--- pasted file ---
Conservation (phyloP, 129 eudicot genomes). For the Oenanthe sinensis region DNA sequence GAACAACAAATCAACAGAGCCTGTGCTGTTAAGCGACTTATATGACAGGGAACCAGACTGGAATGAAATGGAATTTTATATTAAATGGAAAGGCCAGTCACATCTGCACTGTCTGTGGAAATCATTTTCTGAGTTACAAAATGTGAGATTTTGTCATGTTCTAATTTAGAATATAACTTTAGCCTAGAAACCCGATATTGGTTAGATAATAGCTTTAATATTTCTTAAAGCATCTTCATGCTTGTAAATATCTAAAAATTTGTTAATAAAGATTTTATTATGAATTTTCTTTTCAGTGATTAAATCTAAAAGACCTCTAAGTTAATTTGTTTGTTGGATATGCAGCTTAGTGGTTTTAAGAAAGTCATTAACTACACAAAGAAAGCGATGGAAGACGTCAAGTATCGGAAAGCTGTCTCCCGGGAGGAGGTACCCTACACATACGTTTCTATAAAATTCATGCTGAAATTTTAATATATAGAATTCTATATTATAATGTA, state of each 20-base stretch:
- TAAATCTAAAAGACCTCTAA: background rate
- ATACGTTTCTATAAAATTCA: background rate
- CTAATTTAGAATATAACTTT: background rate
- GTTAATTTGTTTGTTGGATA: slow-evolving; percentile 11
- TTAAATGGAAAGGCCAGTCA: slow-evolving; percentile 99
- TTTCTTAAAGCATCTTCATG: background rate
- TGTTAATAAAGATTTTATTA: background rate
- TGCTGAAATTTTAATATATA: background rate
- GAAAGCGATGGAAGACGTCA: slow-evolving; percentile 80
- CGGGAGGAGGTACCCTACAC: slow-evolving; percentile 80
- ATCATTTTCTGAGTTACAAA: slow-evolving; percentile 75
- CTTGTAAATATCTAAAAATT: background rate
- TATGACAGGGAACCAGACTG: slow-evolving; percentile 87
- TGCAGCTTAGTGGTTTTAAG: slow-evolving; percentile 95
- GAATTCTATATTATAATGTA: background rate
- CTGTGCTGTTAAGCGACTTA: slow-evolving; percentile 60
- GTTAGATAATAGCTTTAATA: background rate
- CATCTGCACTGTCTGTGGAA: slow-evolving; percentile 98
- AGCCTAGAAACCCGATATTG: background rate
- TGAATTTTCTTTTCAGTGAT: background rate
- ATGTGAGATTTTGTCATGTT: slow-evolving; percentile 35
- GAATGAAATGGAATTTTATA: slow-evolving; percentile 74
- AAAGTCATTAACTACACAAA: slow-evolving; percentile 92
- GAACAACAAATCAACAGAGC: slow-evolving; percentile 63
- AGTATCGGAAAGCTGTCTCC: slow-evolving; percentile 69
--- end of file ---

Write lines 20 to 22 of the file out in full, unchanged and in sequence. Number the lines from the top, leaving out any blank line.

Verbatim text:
- AGCCTAGAAACCCGATATTG: background rate
- TGAATTTTCTTTTCAGTGAT: background rate
- ATGTGAGATTTTGTCATGTT: slow-evolving; percentile 35